For Tamara and Terry, debt and shame went hand in hand. Depressed and desolate, Tamara put on some weight and let her self-care go. "I felt like a fraud because here I am telling people how to have a good credit score, how to budget, how to save, how to get rid of debt. I'm not all these things I'm teaching," she says. "I fell into the trap of not being able to control my budget and credit." 

Beginning the journey out of debt 

The couple decided to move their family into Terry's mother’s one-bedroom apartment. It was the last thing they wanted to do. Tamara and Terry swallowed their pride because they felt it was the only way to start on the road back to financial stability. They were thankful they weren't sleeping in a car, and saving on housing expenses meant they could afford to make minimum debt payments. The couple was eventually able to save up enough money to buy a secondhand RV and get out of the apartment. 

But most of their $20,000 in debt still lingered like a dark cloud. 

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Tamara asked for help 

When Tamara learned about Achieve, she picked up the phone and made the call. After talking with an Achieve loan consultant who walked her through several options, she applied for a debt consolidation loan. Tamara was shocked when she was approved. The money was in their bank account the next day. She and her husband Terry used the money to consolidate their medical debt and pay off the loan on their car. 

Besides paying off major debts, Tamara replaced a 27% credit card with an  Achieve personal loan with an 18.6% APR. "Before, I was paying hundreds of dollars in interest each month, so I wasn't even making a dent in my balance," says Tamara.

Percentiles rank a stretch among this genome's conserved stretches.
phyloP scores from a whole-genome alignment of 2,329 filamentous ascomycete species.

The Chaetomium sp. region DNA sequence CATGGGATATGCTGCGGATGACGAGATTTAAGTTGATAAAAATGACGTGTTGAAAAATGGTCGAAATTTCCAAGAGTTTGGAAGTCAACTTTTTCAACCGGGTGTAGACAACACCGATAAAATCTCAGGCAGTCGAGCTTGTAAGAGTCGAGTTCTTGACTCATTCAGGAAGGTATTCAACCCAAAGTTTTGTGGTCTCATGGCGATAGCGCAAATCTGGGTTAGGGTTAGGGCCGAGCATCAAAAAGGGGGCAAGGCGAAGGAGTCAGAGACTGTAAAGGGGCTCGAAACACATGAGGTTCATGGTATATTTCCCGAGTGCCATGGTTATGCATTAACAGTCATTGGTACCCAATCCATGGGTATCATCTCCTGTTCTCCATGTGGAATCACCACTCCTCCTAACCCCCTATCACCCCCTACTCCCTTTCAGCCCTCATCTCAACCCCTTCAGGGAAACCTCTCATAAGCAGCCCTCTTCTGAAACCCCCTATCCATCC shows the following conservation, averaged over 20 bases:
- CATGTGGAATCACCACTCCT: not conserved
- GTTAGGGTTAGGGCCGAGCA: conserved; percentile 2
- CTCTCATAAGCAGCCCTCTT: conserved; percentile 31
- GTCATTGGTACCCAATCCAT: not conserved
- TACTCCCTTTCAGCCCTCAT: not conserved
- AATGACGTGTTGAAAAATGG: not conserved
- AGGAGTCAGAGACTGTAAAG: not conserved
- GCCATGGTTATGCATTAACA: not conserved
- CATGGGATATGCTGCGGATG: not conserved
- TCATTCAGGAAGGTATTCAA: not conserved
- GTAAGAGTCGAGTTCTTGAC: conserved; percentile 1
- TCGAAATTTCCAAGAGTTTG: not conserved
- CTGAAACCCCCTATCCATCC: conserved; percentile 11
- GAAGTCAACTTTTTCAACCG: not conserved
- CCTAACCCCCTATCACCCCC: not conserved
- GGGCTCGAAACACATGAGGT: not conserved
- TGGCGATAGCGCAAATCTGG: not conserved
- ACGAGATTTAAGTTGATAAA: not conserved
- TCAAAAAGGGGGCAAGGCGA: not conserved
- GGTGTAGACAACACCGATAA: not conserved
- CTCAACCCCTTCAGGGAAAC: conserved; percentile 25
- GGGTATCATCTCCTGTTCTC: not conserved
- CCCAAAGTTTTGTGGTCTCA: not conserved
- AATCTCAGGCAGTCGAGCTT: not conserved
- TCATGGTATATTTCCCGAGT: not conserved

"It's almost surreal. It’s been a few years of us climbing out of that feeling of hopelessness," says Tamara. "Now, I feel inspired to share my story. I feel inspired to offer hope, because I've been on the other side."

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Where are they now 

Fast forward to the present. Tamara and Terry saved enough to move out of their RV and buy their own home in Las Vegas. They can afford those nice-to-haves they've always wanted, like dance and theater classes for their young girls. 

A couple of years ago, being homeowners didn't seem possible. Their credit was shot, they were flat broke, and creditors laid claim to almost every dollar they earned. Now their bills are paid and they enjoy researching investment opportunities together.  

"This journey has led us to be healthier, happier, more connected, and a stronger family unit as a whole," says Tamara. “It's better to take care of your inner world first. Then, you can take care of those around you. That's what wealth is." 

Jackie Lam - Author

Jackie is an Achieve contributor. She is an accredited financial coach (AFC®) who has written for Business Insider, BuzzFeed, CNET, USA Today's Blueprint, and others. She coaches artists and freelancers.

kim rotter 2022 2

Kimberly is Achieve’s senior editor. She is a financial counselor accredited by the Association for Financial Counseling & Planning Education®, and a mortgage expert for The Motley Fool. She owns and manages a 350-writer content agency.